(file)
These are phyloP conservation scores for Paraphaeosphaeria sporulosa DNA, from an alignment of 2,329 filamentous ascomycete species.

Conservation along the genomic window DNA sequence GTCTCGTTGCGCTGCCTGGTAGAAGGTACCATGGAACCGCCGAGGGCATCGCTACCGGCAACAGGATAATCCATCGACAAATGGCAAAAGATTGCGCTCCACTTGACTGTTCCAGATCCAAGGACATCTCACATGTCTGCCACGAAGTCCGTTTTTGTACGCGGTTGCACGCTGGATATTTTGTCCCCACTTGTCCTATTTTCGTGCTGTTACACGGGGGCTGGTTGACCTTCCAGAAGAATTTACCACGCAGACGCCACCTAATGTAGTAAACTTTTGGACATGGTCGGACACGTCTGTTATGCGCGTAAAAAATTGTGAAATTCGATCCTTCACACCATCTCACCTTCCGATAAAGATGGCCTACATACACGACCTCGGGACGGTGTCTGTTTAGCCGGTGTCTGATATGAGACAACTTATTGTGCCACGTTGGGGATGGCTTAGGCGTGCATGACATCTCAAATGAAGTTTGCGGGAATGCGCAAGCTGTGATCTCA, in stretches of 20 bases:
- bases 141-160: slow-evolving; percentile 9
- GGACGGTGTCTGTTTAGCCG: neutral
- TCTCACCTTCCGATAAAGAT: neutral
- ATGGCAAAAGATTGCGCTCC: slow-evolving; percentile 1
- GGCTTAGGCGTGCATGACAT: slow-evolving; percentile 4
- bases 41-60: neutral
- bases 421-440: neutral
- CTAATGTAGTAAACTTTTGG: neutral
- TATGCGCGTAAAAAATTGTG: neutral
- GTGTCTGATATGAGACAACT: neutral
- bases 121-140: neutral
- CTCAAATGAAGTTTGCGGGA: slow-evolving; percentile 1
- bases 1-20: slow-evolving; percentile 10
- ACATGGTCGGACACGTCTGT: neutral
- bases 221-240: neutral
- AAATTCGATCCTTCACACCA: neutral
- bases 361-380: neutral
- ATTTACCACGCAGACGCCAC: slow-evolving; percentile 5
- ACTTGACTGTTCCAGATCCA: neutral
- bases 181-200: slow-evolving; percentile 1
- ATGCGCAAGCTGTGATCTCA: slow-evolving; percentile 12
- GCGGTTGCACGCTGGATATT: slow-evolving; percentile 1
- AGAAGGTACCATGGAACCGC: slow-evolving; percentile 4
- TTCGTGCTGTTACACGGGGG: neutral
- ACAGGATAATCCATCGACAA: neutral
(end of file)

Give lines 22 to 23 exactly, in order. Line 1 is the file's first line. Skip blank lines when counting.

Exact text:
- bases 181-200: slow-evolving; percentile 1
- ATGCGCAAGCTGTGATCTCA: slow-evolving; percentile 12